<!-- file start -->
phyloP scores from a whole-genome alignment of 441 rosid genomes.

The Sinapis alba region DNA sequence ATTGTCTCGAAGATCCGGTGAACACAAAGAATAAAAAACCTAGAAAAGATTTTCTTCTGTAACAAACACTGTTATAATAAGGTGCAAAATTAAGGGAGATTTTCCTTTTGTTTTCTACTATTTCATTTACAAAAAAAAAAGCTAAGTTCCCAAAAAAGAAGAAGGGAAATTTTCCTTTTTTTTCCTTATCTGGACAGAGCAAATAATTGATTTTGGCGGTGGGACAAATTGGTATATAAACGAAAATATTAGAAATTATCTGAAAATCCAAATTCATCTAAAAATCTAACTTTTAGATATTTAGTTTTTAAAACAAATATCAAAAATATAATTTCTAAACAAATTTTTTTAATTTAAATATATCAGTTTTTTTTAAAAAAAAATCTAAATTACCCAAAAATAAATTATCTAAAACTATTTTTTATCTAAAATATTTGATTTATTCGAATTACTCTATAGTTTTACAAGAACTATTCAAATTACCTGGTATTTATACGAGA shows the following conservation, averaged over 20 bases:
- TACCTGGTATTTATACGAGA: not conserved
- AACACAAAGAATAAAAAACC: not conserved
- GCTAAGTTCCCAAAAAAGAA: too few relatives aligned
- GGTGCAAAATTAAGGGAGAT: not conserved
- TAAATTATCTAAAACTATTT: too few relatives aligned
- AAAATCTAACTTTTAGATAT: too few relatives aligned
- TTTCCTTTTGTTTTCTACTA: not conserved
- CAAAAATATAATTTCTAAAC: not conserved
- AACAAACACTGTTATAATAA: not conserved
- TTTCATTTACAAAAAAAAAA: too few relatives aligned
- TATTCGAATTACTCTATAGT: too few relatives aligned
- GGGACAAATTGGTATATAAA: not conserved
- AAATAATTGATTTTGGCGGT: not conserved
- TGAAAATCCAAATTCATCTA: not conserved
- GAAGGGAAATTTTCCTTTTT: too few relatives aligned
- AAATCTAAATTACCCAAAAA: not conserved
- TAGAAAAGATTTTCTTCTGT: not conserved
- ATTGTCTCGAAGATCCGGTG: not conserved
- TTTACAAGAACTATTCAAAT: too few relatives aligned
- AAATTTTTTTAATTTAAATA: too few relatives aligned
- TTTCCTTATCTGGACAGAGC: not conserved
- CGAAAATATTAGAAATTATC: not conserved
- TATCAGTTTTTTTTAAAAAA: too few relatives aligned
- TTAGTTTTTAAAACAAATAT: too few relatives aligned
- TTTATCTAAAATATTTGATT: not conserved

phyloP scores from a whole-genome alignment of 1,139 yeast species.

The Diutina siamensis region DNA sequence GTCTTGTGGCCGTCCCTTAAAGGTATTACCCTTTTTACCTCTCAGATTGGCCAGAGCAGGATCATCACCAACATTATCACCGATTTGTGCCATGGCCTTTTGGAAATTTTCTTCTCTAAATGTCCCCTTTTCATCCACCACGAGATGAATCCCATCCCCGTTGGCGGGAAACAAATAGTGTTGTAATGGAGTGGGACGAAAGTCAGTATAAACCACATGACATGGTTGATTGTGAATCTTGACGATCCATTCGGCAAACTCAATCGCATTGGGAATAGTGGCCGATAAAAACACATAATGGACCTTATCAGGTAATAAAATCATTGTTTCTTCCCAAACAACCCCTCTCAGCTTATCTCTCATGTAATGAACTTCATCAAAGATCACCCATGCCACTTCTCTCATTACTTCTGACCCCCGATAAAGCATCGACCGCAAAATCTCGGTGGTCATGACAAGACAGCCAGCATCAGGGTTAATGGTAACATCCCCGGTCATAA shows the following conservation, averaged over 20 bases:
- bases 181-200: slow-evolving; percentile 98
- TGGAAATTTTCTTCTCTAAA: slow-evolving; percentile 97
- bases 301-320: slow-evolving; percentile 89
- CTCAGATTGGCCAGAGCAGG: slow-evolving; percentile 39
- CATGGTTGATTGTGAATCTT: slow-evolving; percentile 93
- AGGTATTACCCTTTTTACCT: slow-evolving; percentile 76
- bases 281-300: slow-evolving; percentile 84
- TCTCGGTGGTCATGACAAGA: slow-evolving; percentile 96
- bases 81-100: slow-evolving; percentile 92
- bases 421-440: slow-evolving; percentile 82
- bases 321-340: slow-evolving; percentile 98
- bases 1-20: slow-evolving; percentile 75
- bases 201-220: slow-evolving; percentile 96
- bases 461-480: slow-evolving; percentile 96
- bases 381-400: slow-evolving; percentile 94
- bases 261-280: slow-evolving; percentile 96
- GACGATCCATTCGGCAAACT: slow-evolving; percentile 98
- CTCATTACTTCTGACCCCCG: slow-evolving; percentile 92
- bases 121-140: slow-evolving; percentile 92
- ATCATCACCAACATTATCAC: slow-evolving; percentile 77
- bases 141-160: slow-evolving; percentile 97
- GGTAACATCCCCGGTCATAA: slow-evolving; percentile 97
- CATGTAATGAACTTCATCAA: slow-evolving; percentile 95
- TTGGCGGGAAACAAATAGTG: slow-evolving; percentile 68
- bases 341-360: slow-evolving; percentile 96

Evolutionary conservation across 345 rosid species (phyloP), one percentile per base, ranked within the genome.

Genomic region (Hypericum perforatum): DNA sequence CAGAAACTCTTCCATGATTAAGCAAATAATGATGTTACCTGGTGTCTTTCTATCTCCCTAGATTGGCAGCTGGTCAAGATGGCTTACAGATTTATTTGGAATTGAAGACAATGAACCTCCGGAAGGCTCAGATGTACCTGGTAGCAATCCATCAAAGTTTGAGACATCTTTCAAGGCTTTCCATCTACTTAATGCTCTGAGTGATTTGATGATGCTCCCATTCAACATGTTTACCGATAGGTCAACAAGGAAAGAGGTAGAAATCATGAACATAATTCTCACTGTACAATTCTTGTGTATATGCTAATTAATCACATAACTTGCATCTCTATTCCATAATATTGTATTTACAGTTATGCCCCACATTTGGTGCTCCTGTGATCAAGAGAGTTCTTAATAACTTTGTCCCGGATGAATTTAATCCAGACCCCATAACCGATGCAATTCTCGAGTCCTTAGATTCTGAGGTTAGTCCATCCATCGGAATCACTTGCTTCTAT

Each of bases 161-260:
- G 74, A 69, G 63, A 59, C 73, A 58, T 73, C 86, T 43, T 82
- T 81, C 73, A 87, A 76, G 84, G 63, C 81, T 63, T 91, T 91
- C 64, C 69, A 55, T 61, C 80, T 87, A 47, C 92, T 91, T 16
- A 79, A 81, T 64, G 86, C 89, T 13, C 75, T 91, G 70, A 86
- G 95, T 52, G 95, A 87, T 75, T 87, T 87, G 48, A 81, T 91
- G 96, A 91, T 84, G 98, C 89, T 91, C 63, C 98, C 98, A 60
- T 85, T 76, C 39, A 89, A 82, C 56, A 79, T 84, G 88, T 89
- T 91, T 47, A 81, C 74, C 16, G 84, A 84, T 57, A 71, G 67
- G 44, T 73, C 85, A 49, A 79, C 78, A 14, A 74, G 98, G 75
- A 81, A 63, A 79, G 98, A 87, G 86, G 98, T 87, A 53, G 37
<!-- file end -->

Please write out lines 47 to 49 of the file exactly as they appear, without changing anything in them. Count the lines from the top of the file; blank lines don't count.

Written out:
- CTCATTACTTCTGACCCCCG: slow-evolving; percentile 92
- bases 121-140: slow-evolving; percentile 92
- ATCATCACCAACATTATCAC: slow-evolving; percentile 77